by R.A. Stringer csc

Movie theaters have been projecting widescreen images since "The Robe" was
released in CinemaScope in 1953. Now widescreen television is fast becoming a reality. All over the world, various standards are being set for interim and subsequent widescreen systems. For producers, it is essential to consider shooting for widescreen TV today to insure viability of their programming for the future. Here are some examples of advancing television technology in North America:

1. Even now, "improved definition" widescreen television sets, initially designed for viewing wide format movies, are available for home use.

2. True High Definition TV 16:9 format television sets could be available to consumers as early as 1995. Already, HDTV projection systems are in limited use.

3. Interim widescreen systems using present NTSC standards are being developed to soften the transition to HDTV.

What are the regular and wide screen frame aspect ratios?
Present TV screen - 1.33 (4:3)
16mm academy - 1.37
35mm academy - 1.38
Super 16mm - 1.67
Future HDTV standard - 1.77 (16:9)
Standard theatrical wide screen - 1.85
65mm academy - 2.29
Anamorphic (CinemaScope) - 2.36

Present day consumer marketing:
Thomson Electronics, JVC, Philips, and Panasonic are introducing 16:9 widescreen televisions with complex and diversified features to allow consumers to experience theater-style TV in their homes. These new models, costing over five thousand dollars, simply scan more horizontal information from side to side but still use 525 lines of vertical information. They use digital circuitry to blow up the picture until it fills the screen vertically and thereby eliminate the black bars on letterboxed theatrical movies. The blow up is enhanced by integral line doublers combined with converters which upgrade interlaced line scanning to progressive scanning. Laser disc players give the best image for this magnified viewing mode. There is another feature which stretches the image over the widescreen, as with anamorphic film projection, which is very effective if combined with a video source incorporating a squeezed image. 16:9 home video camcorders, using digital squeezing or letterboxing, have been available for a while.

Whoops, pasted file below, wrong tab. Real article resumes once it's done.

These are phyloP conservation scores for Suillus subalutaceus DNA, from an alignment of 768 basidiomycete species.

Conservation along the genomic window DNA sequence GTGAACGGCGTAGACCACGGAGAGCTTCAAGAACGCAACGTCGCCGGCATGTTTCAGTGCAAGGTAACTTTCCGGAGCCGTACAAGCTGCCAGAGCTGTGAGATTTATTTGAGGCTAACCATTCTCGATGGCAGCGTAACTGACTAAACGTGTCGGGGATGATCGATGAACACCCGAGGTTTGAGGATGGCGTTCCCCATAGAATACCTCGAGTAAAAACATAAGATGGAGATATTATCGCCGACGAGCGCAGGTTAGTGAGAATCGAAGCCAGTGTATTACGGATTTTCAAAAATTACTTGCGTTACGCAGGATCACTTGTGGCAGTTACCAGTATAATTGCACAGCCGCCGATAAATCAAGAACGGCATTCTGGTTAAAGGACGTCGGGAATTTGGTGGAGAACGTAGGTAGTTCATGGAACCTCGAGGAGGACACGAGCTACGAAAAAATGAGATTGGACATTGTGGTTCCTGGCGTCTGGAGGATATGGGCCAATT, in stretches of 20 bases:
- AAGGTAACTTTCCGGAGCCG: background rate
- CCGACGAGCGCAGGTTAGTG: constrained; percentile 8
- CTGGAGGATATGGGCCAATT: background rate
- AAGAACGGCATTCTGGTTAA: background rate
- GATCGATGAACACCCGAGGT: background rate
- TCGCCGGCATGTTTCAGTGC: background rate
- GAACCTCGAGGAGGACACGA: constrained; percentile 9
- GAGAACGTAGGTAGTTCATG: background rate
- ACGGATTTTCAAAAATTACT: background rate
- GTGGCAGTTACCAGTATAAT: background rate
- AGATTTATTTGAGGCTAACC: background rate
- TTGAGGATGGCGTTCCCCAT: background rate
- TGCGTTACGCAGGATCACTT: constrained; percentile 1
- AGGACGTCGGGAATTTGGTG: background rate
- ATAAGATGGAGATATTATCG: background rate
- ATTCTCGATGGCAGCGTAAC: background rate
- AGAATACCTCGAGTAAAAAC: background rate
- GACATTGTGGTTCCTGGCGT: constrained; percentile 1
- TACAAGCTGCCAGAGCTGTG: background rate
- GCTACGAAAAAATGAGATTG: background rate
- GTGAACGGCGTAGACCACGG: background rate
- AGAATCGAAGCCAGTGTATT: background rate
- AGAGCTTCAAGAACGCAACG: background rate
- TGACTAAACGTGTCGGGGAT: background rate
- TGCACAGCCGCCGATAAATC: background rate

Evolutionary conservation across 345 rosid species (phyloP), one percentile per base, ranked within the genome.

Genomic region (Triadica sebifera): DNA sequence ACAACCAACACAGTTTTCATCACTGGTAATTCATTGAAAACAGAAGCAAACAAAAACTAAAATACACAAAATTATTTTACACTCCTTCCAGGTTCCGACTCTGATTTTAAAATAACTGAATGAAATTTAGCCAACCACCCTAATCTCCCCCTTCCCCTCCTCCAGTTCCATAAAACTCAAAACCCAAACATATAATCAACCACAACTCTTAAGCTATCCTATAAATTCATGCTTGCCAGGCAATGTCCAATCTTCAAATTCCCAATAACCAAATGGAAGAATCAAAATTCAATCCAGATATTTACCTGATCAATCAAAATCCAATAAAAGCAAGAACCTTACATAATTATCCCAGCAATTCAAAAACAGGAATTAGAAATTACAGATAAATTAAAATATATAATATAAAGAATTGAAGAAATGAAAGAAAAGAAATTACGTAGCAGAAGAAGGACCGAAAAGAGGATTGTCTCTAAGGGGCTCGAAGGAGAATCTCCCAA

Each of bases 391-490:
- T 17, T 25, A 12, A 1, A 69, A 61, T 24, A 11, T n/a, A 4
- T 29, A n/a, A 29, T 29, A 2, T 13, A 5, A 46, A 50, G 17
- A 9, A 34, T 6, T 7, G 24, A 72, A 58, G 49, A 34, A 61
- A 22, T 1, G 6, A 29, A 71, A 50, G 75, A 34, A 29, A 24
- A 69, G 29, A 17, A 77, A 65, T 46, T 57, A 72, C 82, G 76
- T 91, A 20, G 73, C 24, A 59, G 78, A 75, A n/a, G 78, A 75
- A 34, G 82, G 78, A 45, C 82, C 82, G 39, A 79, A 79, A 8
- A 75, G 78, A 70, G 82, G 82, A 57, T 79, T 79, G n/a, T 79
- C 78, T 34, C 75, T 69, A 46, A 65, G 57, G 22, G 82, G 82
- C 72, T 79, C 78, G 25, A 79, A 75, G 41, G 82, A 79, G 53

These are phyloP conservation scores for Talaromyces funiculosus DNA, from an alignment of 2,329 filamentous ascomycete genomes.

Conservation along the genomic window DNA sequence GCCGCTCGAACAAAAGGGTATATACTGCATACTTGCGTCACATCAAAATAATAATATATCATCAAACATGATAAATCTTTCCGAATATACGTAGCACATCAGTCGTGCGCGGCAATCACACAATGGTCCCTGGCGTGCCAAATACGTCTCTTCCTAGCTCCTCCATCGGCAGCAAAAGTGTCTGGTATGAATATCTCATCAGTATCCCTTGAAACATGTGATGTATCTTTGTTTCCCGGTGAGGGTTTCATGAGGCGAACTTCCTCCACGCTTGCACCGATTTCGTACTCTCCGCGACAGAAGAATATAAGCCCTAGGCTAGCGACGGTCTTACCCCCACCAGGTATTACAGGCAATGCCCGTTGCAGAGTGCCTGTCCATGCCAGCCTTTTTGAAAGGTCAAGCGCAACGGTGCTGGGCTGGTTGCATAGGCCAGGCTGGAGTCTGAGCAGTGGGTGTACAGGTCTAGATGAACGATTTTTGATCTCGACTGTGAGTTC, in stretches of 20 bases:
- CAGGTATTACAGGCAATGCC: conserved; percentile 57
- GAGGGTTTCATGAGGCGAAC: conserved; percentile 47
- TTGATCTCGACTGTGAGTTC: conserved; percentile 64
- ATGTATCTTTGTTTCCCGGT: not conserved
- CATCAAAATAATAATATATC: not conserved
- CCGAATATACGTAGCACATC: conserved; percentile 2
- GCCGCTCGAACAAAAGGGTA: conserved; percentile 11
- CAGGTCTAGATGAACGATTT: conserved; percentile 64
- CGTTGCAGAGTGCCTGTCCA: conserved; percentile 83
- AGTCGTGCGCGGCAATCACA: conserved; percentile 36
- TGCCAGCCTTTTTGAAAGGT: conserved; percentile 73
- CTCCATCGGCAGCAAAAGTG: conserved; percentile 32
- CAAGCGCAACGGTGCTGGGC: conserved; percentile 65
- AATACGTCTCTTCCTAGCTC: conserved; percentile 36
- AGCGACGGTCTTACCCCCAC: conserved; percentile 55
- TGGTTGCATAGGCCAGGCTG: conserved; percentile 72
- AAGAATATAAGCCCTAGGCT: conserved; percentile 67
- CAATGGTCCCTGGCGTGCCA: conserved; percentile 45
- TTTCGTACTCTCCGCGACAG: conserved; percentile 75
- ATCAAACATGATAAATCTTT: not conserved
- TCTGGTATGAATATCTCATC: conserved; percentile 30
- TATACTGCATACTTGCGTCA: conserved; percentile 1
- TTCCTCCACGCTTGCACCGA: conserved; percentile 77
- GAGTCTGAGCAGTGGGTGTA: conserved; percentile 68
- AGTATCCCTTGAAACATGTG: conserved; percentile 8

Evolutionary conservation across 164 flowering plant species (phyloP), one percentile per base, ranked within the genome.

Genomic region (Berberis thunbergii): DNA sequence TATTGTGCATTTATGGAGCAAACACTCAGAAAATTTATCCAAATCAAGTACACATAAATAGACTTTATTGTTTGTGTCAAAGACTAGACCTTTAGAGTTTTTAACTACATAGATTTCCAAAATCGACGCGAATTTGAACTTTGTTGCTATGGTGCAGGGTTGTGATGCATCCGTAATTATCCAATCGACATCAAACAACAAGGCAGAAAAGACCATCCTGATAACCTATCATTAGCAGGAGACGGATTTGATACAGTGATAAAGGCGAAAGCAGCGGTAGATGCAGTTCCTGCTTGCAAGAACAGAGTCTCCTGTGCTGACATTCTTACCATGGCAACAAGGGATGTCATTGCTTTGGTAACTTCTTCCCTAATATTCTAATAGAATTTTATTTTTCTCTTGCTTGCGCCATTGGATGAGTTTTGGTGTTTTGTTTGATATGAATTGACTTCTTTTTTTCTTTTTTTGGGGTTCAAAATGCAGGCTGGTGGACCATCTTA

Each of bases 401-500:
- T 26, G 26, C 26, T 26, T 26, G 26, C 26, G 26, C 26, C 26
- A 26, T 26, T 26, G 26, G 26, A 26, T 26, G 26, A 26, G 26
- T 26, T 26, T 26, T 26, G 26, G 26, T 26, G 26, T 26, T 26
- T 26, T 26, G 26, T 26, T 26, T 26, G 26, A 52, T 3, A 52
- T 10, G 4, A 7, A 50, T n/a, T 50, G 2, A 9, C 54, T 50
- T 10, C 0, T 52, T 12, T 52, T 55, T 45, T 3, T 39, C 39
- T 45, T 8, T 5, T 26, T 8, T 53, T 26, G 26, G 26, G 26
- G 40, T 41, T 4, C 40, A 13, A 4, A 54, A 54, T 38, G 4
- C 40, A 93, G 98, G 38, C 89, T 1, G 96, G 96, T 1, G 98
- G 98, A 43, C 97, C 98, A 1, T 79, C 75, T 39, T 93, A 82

These advanced sets have many other options - dual tuners, picture in picture, picture outside picture, or split-screen with two 1.33 pictures on each side. The Dolby audio system allows for external speakers to create surround sound. These sets are also "HDTV ready" with inputs for future tuners, but they will never deliver true HDTV quality.

These TVs, even though they are expensive options now, illustrate the leading edge of consumer and manufacturer interest in wide format systems. As written in the May 93 issue of Video Magazine: "Thomson's marketing research revealed that consumers consider the wide screen a much more noticeable improvement than the higher resolution of HDTV".

High Definition TV: